Stocks Bounce on Upbeat Profit Reports…..

The U.S. equity markets finished solidly higher, led by technology shares, paring last week’s rout amid some upbeat earnings from Dow members Goldman Sachs, UnitedHealth and Johnson & Johnson, along with Morgan Stanley. Treasury yields and the U.S. dollar were little changed, despite positive news on the economic front, with industrial production coming in above forecasts, homebuilder sentiment surprising to the upside, and job growth hitting another record high. Meanwhile crude oil prices were higher and gold reversed to the downside.

The Dow Jones Industrial Average (DJIA) rallied 548 points (2.2%) to 25,798, the S&P 500 Index increased 59 points (2.2%) to 2,810, and the NASDAQ Composite jumped 215 points (2.9%) to 7,646. In moderate volume, 789 million shares were traded on the NYSE and 2.6 billion shares changed hands on the NASDAQ. WTI crude oil gained $0.14 to $71.92 per barrel and wholesale gasoline was $0.04 higher at $1.98 per gallon. Elsewhere, the Bloomberg gold spot price fell $1.76 to $1,225.30 per ounce, and the Dollar Index—a comparison of the U.S. dollar to six major world currencies—was unchanged at 95.06.

Manufacturing, housing and employment data all top forecasts, job openings hit a fresh record…..

The Federal Reserve’s industrial production report showed a 0.3% month-over-month (m/m) rise in September, compared to the Bloomberg estimate of a 0.2% gain and August’s unrevised 0.4% increase. Manufacturing and mining output both rose, while utilities production was little changed. Capacity utilization remained at the prior month’s unrevised 78.1% rate, versus forecasts of 78.2. Capacity utilization is 1.7 percentage points below its long-run average.

The Labor Department’s Job Openings and Labor Turnover Survey (JOLTS), a measure of unmet demand for labor, unexpectedly rose to a fresh record high of 7.14 million jobs available to be filled in August from July’s upwardly-revised 7.08 million rate, and compared to forecasts calling for a 6.90 million figure. The hiring rate ticked higher to 3.9% from July’s 3.8% pace, and the separation rate held at July’s 3.8% level.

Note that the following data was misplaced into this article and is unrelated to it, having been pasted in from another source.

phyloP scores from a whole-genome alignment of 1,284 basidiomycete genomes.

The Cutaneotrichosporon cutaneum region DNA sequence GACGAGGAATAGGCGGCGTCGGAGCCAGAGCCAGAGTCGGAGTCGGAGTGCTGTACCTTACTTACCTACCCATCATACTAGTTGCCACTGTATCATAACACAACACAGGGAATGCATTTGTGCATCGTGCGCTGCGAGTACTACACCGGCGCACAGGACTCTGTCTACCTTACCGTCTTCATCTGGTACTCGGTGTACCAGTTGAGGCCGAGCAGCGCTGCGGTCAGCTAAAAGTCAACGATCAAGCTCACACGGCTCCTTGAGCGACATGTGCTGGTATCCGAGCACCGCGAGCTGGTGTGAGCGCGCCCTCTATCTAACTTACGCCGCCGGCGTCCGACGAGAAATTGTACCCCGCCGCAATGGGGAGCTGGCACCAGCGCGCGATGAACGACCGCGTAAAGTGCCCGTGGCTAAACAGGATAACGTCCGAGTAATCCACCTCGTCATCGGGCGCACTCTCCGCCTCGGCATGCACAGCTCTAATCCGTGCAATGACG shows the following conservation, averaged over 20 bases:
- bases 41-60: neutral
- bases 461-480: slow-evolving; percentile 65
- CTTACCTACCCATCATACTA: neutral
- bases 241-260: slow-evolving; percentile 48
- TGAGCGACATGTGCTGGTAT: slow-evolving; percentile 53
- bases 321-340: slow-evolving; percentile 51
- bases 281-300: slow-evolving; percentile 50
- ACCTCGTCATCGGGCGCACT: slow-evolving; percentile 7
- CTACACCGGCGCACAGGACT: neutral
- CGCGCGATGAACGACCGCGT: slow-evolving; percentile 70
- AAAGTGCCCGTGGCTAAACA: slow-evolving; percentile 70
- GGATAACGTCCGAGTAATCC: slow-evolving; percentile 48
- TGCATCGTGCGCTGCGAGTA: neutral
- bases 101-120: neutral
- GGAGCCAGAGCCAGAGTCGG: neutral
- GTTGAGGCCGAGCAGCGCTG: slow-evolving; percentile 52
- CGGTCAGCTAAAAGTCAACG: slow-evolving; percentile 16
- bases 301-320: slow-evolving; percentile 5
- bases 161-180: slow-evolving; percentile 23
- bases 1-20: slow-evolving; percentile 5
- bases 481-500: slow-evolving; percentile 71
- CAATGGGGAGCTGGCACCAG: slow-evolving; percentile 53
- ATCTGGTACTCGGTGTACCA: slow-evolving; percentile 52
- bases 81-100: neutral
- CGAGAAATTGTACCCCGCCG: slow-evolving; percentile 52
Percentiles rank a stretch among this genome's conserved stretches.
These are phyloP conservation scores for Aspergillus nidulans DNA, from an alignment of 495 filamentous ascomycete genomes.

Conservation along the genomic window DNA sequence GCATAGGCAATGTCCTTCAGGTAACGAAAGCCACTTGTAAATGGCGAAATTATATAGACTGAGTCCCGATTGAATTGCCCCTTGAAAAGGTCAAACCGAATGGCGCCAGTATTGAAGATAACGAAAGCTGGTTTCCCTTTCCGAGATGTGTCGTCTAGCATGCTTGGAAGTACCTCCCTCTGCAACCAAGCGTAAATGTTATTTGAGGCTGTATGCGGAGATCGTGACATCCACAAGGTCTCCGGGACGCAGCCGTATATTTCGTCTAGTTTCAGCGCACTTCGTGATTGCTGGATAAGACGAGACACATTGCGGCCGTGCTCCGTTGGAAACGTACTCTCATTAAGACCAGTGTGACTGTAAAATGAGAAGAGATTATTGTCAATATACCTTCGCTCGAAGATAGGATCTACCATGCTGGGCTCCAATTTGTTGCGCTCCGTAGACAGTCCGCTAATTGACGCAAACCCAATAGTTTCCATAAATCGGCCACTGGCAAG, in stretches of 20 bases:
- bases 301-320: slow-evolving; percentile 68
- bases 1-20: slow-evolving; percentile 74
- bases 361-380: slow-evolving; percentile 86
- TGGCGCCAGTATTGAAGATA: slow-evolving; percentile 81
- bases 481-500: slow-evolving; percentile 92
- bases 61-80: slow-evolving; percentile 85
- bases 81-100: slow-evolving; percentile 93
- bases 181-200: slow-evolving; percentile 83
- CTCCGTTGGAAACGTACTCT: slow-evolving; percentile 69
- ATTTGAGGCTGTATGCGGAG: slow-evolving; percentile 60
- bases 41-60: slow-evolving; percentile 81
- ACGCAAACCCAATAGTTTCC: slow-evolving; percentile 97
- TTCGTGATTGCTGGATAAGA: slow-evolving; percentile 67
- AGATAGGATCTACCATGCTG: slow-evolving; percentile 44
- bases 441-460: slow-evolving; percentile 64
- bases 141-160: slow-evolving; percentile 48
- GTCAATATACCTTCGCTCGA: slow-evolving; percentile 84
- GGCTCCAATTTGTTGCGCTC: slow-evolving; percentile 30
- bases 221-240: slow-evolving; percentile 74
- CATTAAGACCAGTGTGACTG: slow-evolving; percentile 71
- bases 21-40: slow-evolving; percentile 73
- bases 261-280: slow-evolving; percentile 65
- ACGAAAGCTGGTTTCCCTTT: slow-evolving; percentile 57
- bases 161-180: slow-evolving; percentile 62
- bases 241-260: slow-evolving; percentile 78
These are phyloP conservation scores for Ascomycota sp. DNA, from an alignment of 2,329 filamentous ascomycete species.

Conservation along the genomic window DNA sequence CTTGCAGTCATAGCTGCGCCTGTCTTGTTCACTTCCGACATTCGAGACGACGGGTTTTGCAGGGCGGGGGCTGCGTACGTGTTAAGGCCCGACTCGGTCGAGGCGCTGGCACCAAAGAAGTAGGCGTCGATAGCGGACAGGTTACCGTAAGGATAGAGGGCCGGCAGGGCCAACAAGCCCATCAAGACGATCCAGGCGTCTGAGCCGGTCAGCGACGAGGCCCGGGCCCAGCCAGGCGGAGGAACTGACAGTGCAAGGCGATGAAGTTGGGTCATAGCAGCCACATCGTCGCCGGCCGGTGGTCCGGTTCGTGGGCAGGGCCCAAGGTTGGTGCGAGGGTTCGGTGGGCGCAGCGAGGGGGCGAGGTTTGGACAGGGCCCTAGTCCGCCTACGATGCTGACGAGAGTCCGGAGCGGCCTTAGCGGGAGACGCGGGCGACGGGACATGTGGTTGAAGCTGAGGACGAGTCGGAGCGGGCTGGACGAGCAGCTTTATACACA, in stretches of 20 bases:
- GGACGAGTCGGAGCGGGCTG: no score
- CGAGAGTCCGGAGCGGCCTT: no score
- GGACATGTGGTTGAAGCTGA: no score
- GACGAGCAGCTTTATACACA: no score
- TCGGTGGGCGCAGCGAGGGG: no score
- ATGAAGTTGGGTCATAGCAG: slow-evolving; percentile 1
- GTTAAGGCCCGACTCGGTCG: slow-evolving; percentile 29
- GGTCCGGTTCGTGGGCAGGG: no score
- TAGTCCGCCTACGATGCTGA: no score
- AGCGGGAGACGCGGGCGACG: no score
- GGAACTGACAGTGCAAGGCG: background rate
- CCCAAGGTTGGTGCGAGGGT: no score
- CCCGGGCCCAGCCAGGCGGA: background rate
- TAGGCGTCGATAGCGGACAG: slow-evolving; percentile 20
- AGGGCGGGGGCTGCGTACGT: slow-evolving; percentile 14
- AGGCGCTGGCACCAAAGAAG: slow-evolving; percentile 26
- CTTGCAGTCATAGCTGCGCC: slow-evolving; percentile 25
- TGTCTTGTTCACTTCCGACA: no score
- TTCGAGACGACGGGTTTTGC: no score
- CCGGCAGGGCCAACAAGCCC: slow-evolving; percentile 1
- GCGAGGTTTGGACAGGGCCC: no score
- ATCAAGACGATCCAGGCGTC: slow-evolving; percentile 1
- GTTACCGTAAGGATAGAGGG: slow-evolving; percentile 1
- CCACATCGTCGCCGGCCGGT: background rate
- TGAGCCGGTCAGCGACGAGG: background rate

The National Association of Home Builders (NAHB) Housing Market Index showed homebuilder sentiment this month improved to 68 from September’s unrevised 67 level, versus forecasts to dip to 66. A reading of 50 separates good and poor conditions. The NAHB said builders continue to view solid housing demand, fueled by a growing economy and a nearly 50-year low for unemployment. They pointed out that lumber price declines for three straight months from elevated levels earlier this summer have also helped to reduce some cost pressures, but builders will need to manage supply-side costs to keep home prices affordable. Housing has been a source of economic concern as of late and tomorrow we will get a look at September construction activity in the form of the housing starts and building permits. Housing starts are projected to decline 5.6% m/m to an annual rate of 1,210,000 units and building permits are forecasted to rise 2.0% to an annual rate of 1,274,000 units. MBA Mortgage Applications are also on tap.

Treasuries were little changed, as the yield on the 2-year note ticked 1 basis point higher to 2.86%, while the yields on the 10-year note and the 30-year bond were flat at 3.16% and 3.34%, respectively.

The recent jump in yields and flared-up concerns that the Fed may be on the verge of the policy mistake in the face of a host of simmering global risks have been key contributors to the recent rise in volatility, setting the stage for tomorrow’s release of the minutes from the Fed’s September monetary policy decision, which resulted in third rate hike of the year and kept expectations alive regarding a potential December move.

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